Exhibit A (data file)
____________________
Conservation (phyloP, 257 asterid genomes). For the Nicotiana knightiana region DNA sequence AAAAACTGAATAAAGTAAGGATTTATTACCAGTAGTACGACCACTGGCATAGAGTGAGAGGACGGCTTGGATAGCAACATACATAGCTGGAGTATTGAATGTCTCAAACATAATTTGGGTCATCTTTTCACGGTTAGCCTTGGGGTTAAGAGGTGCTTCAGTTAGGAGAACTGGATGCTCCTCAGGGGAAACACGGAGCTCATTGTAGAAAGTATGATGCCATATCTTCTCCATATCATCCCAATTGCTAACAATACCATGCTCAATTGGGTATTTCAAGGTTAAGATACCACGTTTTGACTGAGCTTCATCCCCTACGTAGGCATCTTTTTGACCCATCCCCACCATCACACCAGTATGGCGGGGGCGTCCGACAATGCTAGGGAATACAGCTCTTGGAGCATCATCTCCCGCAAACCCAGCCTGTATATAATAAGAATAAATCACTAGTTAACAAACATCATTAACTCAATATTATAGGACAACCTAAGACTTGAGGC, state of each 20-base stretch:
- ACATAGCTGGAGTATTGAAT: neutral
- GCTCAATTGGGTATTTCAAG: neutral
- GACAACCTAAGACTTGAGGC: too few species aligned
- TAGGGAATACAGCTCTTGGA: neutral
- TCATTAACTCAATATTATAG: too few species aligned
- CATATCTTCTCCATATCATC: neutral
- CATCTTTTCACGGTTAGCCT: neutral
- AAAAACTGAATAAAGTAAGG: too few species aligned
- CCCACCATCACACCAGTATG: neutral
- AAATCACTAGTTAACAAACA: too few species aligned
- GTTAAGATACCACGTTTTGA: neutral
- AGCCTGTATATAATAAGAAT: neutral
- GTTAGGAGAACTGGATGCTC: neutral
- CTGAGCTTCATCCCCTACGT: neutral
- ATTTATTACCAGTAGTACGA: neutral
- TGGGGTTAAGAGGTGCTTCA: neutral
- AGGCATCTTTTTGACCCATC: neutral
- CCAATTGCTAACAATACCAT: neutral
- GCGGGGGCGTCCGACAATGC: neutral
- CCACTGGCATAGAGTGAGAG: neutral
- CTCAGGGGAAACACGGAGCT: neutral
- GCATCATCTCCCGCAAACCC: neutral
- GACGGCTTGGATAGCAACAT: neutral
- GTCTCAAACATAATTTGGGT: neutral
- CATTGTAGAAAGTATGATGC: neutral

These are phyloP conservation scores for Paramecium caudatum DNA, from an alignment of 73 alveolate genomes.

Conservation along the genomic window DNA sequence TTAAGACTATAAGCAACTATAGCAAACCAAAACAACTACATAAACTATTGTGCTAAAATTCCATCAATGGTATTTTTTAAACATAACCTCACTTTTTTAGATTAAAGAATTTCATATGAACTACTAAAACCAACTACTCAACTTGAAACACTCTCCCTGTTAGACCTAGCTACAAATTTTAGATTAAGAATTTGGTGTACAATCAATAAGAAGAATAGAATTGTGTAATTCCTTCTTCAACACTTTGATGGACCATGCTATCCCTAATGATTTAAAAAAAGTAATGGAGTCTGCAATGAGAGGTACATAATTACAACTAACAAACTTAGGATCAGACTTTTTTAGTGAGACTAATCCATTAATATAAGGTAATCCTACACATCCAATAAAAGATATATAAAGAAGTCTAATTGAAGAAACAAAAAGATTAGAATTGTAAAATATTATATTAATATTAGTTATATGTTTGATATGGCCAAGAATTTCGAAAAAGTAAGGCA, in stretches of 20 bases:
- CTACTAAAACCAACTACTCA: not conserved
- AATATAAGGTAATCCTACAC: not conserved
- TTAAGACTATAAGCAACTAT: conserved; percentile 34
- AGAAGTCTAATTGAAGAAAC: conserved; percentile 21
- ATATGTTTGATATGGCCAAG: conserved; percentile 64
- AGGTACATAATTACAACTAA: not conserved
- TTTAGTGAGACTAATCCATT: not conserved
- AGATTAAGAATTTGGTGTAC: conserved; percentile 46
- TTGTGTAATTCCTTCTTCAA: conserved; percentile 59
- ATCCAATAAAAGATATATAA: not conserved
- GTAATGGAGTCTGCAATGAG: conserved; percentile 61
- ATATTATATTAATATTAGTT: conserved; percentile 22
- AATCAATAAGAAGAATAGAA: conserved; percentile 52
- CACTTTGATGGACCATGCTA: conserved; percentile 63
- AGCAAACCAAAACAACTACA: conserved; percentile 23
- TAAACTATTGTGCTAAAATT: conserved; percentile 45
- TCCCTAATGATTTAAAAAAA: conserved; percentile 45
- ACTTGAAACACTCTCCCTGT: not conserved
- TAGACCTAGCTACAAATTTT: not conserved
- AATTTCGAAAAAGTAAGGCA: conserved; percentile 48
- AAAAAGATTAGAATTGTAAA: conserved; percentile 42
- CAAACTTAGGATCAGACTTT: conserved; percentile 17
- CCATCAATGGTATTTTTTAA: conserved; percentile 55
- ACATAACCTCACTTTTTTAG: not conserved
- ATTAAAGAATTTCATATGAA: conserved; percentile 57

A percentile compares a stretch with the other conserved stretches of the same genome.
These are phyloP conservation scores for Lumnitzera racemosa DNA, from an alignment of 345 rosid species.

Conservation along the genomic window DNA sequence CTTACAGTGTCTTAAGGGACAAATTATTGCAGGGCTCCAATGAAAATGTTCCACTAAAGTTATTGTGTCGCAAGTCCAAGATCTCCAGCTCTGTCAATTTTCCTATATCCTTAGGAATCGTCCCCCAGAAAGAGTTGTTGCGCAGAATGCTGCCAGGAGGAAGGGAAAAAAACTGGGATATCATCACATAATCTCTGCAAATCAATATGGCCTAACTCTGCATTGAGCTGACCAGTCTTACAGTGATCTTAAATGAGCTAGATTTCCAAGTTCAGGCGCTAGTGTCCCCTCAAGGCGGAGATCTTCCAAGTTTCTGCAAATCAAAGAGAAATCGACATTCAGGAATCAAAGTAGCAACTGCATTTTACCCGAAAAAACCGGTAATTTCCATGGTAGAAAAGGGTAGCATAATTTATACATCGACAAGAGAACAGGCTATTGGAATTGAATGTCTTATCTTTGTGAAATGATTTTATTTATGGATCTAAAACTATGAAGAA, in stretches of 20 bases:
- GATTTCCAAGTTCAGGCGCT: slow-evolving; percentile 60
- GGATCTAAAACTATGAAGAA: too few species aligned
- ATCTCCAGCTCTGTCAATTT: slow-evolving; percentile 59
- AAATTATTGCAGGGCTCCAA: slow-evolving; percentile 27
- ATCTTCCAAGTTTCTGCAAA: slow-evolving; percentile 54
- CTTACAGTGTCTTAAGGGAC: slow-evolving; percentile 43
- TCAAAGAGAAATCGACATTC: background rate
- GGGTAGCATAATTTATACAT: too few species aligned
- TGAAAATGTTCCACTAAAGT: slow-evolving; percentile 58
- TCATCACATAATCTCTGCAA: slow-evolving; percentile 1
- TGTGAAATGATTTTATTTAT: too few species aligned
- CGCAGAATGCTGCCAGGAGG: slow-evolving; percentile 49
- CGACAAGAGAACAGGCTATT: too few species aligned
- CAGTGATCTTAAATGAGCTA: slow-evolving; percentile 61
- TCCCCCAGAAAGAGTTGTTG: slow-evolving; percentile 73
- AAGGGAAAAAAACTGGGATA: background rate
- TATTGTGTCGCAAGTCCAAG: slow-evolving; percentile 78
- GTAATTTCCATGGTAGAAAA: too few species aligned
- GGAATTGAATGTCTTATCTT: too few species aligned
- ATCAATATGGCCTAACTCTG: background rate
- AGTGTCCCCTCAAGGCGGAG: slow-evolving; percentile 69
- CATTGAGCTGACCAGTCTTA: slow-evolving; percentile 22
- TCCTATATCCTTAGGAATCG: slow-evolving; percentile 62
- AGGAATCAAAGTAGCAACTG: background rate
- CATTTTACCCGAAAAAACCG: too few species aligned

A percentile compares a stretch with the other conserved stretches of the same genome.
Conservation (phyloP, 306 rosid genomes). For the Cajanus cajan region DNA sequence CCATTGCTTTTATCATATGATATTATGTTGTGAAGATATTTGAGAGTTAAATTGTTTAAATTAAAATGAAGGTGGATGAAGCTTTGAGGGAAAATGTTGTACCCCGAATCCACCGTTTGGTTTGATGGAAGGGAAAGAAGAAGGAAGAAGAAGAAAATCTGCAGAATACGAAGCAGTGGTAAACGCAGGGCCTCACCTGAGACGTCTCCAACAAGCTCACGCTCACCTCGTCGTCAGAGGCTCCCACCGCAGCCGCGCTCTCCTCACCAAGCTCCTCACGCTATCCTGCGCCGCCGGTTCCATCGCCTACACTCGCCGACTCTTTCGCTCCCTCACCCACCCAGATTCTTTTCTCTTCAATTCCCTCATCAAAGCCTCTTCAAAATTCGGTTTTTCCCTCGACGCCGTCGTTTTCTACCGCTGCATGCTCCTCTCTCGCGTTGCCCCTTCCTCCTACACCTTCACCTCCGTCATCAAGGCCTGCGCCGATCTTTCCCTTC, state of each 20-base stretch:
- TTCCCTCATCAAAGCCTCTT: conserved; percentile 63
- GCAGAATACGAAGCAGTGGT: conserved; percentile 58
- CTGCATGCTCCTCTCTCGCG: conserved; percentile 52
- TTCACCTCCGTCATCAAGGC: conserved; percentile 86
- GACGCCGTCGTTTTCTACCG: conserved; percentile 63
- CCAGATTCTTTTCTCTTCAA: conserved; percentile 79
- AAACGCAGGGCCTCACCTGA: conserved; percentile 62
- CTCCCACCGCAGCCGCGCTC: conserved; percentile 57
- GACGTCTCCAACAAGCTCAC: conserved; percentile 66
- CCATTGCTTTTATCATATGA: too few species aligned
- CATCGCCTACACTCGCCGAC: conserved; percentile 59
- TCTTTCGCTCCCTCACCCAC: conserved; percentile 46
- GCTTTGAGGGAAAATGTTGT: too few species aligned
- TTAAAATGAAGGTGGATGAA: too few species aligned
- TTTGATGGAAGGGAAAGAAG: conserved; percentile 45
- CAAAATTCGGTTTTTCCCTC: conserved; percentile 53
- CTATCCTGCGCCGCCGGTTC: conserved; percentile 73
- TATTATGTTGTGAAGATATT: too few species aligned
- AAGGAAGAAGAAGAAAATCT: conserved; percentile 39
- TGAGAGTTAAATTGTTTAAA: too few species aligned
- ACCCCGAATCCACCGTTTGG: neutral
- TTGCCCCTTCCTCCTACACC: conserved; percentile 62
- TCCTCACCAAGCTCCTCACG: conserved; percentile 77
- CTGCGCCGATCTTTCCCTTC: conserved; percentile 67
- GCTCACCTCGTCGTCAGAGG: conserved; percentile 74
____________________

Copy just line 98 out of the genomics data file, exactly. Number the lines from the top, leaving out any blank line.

- TTTGATGGAAGGGAAAGAAG: conserved; percentile 45